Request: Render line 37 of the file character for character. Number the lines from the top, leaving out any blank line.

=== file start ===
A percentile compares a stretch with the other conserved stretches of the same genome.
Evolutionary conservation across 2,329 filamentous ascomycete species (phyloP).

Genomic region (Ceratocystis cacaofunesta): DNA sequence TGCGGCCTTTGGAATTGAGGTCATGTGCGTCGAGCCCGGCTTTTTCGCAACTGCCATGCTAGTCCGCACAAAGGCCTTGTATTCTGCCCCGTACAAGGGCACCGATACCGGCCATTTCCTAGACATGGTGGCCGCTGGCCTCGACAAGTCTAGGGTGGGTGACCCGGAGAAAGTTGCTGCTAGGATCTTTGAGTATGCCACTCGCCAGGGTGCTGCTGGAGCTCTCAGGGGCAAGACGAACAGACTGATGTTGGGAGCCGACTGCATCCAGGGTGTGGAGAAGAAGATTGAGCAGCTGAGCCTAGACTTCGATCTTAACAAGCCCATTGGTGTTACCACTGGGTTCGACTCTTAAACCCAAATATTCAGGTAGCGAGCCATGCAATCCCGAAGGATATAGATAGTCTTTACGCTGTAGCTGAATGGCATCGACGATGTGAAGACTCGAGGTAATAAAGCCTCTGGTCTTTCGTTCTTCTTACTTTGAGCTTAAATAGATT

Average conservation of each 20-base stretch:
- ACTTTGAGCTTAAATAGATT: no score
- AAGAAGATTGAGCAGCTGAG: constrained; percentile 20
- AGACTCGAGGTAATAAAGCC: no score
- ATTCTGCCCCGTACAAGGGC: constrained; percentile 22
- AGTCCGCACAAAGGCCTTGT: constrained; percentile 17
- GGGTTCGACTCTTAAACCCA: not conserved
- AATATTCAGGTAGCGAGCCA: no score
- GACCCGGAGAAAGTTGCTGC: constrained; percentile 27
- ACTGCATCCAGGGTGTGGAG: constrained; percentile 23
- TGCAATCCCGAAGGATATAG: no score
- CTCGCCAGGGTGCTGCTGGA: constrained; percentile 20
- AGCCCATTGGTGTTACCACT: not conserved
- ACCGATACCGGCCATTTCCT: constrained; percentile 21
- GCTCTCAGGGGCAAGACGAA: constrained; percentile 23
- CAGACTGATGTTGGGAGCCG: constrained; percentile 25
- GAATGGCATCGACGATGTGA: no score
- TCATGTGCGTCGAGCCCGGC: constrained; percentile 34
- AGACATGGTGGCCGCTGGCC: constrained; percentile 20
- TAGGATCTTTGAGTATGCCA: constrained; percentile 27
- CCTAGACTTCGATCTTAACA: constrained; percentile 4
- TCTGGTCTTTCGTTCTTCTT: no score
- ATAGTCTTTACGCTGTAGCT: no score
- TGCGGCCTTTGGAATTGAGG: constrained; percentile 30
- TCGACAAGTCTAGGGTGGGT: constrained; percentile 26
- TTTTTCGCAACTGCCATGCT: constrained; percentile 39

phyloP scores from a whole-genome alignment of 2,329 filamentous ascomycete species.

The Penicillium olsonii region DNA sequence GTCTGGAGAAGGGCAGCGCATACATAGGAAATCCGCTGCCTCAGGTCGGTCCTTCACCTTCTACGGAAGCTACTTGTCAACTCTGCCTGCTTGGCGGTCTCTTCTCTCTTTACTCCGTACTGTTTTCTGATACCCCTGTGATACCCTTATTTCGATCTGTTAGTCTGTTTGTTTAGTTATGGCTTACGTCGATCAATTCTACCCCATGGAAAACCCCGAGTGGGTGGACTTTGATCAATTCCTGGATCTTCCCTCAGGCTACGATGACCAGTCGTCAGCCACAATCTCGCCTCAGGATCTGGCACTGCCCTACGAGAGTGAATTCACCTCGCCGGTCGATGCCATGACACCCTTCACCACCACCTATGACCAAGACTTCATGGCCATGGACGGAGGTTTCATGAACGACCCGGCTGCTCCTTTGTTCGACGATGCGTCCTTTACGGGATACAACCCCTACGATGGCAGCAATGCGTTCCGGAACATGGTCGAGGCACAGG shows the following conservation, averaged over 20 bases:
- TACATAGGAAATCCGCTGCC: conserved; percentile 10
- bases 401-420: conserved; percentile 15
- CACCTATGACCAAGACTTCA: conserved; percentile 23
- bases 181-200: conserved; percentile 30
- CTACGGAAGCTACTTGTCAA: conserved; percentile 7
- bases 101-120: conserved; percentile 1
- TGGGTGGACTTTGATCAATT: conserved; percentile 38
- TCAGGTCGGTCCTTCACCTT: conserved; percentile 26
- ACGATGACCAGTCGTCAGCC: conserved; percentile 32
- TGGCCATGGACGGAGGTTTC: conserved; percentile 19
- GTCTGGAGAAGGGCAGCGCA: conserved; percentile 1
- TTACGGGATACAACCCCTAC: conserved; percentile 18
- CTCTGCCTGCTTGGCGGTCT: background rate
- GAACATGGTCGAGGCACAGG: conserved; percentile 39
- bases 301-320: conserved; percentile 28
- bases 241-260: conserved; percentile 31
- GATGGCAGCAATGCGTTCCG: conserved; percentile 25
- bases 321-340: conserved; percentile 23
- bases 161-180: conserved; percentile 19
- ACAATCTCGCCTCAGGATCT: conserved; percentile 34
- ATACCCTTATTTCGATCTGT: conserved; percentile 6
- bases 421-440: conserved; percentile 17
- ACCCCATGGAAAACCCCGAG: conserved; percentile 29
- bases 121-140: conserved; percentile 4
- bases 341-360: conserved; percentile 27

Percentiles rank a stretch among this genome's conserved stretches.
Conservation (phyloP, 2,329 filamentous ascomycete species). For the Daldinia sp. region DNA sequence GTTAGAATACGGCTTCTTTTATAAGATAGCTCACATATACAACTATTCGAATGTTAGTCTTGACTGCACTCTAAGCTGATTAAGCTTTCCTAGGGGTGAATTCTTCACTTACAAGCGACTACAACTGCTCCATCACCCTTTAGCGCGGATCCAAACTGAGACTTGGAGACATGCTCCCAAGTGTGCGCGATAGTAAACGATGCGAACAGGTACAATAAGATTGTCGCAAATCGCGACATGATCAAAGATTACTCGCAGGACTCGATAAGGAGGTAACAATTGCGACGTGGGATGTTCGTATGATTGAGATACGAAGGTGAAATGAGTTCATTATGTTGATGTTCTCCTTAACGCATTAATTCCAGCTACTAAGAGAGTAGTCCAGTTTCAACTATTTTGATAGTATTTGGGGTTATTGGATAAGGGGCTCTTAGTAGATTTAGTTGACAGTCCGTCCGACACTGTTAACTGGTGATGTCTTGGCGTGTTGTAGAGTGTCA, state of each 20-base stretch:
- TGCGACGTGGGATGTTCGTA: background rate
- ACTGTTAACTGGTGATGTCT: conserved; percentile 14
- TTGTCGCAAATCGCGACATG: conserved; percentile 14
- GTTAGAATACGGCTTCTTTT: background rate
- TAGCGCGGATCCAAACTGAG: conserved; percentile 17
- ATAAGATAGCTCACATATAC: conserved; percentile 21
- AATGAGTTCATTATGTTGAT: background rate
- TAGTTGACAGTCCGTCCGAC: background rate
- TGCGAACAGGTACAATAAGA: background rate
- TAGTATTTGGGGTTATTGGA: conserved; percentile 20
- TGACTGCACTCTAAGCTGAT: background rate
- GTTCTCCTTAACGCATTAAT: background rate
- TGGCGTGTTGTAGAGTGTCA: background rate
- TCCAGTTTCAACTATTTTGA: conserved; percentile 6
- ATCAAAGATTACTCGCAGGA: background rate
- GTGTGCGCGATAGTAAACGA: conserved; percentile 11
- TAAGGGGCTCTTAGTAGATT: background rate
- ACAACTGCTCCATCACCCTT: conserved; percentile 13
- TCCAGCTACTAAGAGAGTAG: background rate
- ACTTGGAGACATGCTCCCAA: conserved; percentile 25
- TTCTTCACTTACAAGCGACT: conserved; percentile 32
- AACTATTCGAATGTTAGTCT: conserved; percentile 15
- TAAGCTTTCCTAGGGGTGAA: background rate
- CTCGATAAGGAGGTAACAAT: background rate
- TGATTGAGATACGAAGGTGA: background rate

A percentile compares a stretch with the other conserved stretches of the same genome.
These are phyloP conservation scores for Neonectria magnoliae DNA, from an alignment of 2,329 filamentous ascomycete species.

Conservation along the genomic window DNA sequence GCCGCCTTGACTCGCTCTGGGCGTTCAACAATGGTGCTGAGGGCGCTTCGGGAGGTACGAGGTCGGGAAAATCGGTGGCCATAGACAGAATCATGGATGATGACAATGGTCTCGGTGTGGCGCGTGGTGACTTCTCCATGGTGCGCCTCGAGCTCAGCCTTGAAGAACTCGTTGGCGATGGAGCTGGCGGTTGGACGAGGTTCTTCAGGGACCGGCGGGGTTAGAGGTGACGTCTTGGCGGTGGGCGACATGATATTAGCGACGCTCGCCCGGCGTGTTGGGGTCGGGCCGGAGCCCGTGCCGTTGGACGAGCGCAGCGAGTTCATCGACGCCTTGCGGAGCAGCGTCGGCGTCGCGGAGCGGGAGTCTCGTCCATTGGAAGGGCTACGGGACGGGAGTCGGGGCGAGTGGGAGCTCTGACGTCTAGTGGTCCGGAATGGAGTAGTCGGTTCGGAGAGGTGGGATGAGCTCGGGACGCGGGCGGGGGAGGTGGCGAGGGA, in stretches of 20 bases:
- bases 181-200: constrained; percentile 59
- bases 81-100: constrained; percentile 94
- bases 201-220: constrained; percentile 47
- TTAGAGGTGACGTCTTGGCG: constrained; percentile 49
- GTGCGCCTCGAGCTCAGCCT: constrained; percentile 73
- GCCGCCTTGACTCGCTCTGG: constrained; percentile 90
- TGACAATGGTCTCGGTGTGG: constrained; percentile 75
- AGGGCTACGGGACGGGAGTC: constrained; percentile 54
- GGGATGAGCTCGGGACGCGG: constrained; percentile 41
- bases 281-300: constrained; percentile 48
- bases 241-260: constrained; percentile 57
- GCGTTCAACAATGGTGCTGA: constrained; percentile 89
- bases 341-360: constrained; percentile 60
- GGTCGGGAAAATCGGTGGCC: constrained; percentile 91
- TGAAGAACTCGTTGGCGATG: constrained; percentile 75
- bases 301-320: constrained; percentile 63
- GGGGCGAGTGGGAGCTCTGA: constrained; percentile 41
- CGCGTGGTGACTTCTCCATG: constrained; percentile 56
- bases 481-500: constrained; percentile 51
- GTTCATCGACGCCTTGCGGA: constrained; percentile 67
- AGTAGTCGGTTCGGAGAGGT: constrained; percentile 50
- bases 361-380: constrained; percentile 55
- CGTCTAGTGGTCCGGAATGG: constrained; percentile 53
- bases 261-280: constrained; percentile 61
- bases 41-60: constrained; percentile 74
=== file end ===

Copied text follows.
- bases 101-120: conserved; percentile 1